Gastrointestinal symptoms, such as anorexia, nausea, vomiting and abdominal pain, are very common in patients with Wernicke’s encephalopathy (WE). Mild thiamine deficiency may have only gastrointestinal symptoms. We are reporting two patients with thiamine deficiency who predominantly had gastrointestinal symptoms. Case 1: a 38-year-old man had gastrointestinal problems for about 2–3 years. It gradually became severe. The patient came to the neurology outpatient department for his recent-onset vertigo and headache. Clinical examinations fulfilled Caine’s criteria of WE. Gastrointestinal symptoms responded dramatically to intravenous thiamine. Case 2: a 21-year-old woman developed drug-induced hepatitis and gastritis. Associated nausea, vomiting and abdominal pain progressively increased over the weeks. The patient responded only to intravenous thiamine administration.
We suggest that a suspicion for gastrointestinal beriberi should arise if gastrointestinal symptoms (anorexia, nausea, vomiting and abdominal pain) are refractory to the usual therapies.
- vitamins and supplements
- medical management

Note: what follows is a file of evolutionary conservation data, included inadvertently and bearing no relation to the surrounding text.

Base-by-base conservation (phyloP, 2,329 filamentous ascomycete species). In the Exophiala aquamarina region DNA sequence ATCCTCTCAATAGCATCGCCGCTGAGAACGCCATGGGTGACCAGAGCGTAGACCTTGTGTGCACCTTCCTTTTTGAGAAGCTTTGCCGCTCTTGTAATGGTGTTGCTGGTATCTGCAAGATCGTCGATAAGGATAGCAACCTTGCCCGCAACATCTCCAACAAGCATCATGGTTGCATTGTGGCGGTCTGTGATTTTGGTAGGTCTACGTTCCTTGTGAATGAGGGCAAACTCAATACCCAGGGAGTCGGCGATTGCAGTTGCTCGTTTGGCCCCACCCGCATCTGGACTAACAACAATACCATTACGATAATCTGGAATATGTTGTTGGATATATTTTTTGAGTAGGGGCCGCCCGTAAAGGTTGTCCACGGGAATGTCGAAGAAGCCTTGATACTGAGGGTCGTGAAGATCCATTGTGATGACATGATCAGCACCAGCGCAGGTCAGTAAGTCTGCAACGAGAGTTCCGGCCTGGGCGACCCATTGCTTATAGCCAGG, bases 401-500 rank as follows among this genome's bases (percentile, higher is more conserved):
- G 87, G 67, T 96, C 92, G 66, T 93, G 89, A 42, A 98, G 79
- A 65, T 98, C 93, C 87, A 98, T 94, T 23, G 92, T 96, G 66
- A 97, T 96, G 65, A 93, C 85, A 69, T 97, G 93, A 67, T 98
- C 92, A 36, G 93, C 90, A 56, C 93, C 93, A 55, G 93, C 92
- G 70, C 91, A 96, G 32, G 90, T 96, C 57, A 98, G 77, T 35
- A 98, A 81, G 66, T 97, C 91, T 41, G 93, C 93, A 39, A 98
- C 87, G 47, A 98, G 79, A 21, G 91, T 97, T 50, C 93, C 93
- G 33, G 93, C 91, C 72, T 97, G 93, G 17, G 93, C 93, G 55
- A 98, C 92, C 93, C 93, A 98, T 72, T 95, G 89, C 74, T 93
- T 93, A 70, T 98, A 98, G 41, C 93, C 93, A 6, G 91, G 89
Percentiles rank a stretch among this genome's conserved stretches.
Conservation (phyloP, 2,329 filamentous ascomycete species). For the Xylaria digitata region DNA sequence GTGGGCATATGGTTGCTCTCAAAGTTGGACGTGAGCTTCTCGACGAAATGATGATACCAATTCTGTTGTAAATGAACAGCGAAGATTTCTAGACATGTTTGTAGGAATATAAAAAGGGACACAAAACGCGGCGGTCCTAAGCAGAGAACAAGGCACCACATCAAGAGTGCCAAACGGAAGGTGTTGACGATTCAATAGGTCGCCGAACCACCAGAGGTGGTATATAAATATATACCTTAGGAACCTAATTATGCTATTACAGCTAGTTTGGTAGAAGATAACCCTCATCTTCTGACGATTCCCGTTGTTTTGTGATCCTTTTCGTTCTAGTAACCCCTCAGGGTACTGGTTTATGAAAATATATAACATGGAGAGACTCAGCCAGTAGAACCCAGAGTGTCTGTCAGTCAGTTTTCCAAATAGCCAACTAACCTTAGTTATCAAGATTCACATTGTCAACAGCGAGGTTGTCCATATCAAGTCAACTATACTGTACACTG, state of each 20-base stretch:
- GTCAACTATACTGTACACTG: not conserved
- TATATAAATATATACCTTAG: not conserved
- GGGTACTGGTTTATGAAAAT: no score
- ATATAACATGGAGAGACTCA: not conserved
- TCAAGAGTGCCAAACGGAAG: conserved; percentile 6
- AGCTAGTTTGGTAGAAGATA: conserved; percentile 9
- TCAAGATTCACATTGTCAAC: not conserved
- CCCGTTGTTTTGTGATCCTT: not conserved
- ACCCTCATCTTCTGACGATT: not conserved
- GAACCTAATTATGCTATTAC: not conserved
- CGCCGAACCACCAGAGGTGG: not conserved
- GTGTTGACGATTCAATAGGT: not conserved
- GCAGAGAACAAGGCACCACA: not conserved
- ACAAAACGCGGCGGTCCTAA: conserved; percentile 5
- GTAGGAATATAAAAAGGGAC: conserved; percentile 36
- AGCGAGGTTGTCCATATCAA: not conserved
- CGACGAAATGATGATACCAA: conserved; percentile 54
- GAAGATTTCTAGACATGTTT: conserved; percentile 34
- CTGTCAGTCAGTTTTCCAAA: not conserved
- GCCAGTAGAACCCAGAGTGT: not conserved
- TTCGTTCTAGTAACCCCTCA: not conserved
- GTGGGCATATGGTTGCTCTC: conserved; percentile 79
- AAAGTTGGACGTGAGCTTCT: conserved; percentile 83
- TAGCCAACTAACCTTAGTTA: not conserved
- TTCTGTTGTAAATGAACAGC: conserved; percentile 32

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Contributors SP was involved in the conception and design of the study. He was involved in the acquisition of data, manuscript preparation and revising the draft for intellectual content. The author approved the final version of the manuscript.
Funding The author has not declared a specific grant for this research from any funding agency in the public, commercial or not-for-profit sectors.
Competing interests None declared.
Patient consent Obtained.
Ethics approval The study does not require approval by the Institute Ethics Committee as per the local regulations for case reports.
Provenance and peer review Not commissioned; externally peer reviewed.
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